Jim Farley discusses the Blue Oval's lucrative investment in the EV maker.
Looking back, Ford CEO Jim Farley must be quite pleased with the Blue Oval's investment in Rivian. 2019 saw the Dearborn-based carmaker pour $1.2 billion into the EV startup, a 12% stake which is now worth over $8 billion just two years later. Initially, Ford had hoped to introduce electric vehicles based on Rivian's 'skateboard' platform but since decided to part development ways.
Since then, Ford has started production of the F-150 Lightning and customers are already receiving Rivian R1T trucks. Still, this hasn't persuaded Ford to sell its lucrative stake in Rivian. As Farley told Bloomberg Technology, it's not something the company is interested in doing anytime soon.
Rivian, which is now worth more than Ford, has proven itself as a superb investment, and Farley was full of praise for RJ Scaringe, Rivian's CEO. "It's been a great investment. We really like RJ and what he's doing. The fact of the matter is we're both in the same segments. We'll work through that [but] I've always seen this as a strategic investment. There are a lot of possibilities that we could do with Rivian, beyond just building a vehicle together," said Farley. "We'll look at everything. Everything is on the table. Our lock-up period ends in the middle of May."
When asked whether the R1T could sway F-150 Lightning buyers, Farley appears unperturbed. The CEO remarks that while both are all-electric trucks, both compete in different segments, noting the R1T is more of a lifestyle vehicle while the all-electric Ford is aimed at consumers who want a workhorse. "E-Transit is [also] very different from [the] Amazon van... I don't really see us being cross-shopped initially."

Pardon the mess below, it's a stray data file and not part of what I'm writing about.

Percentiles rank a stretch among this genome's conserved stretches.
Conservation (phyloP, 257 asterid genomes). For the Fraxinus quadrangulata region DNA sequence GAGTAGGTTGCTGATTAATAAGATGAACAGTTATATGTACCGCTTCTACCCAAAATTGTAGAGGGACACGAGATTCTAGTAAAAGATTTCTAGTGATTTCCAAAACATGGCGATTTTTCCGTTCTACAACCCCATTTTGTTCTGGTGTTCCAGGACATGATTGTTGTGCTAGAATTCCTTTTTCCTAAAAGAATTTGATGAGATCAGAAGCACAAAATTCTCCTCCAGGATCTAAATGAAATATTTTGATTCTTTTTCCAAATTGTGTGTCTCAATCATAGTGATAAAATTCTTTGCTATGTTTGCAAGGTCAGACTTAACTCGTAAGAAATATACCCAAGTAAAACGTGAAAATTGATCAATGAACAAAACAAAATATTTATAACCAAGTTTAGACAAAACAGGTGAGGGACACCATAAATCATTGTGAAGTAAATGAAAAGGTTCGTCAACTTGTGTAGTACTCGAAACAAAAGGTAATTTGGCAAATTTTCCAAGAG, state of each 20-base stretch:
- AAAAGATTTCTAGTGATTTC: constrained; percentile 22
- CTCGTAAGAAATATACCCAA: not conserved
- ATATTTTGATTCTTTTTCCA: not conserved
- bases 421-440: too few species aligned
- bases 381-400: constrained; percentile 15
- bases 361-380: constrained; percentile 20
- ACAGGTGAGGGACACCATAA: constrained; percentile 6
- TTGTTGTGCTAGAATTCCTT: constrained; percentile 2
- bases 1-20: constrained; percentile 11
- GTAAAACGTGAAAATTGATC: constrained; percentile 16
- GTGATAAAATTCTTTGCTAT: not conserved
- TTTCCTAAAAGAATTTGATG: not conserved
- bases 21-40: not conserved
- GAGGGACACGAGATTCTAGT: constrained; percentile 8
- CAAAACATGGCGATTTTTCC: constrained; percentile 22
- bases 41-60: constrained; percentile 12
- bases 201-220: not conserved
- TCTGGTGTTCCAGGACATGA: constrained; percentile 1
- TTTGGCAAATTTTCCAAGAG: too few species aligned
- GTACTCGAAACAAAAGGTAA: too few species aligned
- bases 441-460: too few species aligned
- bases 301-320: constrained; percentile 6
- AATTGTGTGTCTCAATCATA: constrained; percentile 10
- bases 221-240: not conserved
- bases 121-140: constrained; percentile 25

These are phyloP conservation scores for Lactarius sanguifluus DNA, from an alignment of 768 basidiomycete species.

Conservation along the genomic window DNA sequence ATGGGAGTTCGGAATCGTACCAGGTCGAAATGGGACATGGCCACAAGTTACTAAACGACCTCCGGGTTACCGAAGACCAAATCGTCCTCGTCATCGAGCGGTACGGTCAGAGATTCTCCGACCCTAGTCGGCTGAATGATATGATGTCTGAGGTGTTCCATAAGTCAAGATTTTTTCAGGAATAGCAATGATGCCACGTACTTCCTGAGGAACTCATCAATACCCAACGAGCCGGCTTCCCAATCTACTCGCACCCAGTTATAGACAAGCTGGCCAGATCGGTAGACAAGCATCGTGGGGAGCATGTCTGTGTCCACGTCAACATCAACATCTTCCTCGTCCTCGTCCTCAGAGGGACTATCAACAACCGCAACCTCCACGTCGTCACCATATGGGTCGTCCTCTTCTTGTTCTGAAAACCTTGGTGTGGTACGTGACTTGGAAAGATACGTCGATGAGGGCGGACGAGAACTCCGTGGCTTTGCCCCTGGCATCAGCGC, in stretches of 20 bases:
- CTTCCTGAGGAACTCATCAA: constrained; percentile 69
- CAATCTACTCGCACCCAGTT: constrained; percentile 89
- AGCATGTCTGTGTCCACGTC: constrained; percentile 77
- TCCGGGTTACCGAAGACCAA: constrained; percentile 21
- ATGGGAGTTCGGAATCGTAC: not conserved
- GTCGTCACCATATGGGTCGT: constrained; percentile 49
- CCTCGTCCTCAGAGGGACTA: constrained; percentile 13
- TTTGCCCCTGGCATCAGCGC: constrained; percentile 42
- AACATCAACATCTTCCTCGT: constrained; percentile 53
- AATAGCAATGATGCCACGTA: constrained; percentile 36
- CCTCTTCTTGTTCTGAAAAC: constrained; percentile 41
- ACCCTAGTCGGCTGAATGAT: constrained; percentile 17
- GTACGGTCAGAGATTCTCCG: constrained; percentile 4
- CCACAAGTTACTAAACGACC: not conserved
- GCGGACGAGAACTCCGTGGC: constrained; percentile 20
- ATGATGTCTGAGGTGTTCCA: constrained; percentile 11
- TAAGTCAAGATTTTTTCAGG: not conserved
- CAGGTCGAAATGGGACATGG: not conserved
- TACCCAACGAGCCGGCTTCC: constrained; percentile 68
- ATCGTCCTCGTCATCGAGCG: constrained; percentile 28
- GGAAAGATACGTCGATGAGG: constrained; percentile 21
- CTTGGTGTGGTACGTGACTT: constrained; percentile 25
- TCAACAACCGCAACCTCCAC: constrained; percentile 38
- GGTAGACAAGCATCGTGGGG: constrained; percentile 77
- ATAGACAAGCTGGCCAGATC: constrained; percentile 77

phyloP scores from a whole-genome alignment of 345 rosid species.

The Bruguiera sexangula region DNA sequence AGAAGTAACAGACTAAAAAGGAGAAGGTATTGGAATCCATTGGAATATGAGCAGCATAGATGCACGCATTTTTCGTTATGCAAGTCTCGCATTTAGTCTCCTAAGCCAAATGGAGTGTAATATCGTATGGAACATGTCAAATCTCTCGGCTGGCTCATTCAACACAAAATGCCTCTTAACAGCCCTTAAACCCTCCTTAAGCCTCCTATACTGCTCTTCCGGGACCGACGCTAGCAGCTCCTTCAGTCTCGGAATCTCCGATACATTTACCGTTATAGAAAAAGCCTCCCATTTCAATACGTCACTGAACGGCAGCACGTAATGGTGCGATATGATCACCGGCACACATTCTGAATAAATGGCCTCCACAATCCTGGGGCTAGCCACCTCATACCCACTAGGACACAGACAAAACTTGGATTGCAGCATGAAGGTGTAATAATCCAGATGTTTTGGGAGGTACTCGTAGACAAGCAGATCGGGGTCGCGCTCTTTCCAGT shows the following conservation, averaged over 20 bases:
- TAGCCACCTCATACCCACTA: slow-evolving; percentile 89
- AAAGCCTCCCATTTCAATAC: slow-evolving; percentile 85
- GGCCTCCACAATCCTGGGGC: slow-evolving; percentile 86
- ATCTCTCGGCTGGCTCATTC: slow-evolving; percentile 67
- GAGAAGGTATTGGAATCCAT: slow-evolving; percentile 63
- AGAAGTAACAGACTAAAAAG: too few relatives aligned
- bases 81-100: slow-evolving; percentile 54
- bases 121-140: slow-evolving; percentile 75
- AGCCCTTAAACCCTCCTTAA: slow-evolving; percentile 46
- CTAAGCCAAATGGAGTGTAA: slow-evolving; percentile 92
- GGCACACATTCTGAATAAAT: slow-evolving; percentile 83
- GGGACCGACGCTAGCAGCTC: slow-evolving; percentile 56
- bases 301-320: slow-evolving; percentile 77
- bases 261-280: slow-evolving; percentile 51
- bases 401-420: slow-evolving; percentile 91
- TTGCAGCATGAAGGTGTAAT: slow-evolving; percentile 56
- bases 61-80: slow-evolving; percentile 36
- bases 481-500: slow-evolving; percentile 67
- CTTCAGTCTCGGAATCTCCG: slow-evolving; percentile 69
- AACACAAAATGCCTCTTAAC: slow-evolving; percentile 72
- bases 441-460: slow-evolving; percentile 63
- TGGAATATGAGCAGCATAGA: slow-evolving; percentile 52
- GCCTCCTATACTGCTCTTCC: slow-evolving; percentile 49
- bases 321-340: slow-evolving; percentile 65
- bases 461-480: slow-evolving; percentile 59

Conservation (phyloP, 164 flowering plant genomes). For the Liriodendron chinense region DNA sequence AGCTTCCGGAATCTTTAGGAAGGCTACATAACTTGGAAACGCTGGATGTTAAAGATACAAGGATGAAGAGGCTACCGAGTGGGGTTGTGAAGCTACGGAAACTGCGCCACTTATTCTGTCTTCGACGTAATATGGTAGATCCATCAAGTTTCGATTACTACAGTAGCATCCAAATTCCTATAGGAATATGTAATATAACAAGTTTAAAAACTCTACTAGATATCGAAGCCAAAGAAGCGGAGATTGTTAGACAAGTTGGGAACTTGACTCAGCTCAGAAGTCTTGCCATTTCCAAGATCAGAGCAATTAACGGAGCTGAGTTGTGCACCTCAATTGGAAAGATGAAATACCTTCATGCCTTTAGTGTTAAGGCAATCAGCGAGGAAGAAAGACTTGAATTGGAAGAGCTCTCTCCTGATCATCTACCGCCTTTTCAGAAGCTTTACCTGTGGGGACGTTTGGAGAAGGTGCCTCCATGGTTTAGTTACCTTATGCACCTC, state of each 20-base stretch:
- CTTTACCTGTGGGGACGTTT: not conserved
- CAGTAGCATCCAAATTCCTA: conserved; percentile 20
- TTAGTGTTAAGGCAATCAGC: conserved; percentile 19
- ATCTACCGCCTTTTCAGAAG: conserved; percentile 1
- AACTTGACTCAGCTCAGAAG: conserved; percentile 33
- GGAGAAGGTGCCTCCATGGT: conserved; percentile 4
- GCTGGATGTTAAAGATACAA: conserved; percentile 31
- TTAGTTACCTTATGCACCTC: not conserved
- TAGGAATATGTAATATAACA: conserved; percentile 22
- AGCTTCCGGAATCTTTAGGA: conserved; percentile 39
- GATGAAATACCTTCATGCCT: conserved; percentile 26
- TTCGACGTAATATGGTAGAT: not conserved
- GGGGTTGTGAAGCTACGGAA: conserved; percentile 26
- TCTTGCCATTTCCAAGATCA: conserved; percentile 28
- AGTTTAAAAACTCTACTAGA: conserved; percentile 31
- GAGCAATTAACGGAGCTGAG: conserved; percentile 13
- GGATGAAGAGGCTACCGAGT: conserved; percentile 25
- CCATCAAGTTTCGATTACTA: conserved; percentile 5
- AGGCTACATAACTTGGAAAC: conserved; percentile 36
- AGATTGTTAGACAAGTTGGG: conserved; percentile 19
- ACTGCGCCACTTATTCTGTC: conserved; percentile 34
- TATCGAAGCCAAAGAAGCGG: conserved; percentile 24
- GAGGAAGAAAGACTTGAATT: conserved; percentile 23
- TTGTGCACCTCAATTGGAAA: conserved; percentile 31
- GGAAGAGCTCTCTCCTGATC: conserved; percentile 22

Ford's CEO believes the USA has a long way to go before being a leader in the electromobility sphere. To truly compete with China and Europe, Farley said government and industry alike need to help consumers make the change over to electric.
"We need consumer incentives that last for some time to help the industry convert over. We need to build batteries in this country and get raw materials for [those] batteries. That will all happen as customers go electric. It's just 2%-3% of the industry today. It needs to be much higher to be competitive as a country."
Farley spoke to the news agency in Sonoma, where Ford recently unveiled its latest initiative to tackle the issue of sustainable fleet operation. The Blue Oval will fit Ford Pro charging stations to several wine farms in the area to raise awareness around how EVs and web-based fleet management tools can have a positive effect on agriculture in terms of improving sustainability and reducing the cost of fleet ownership.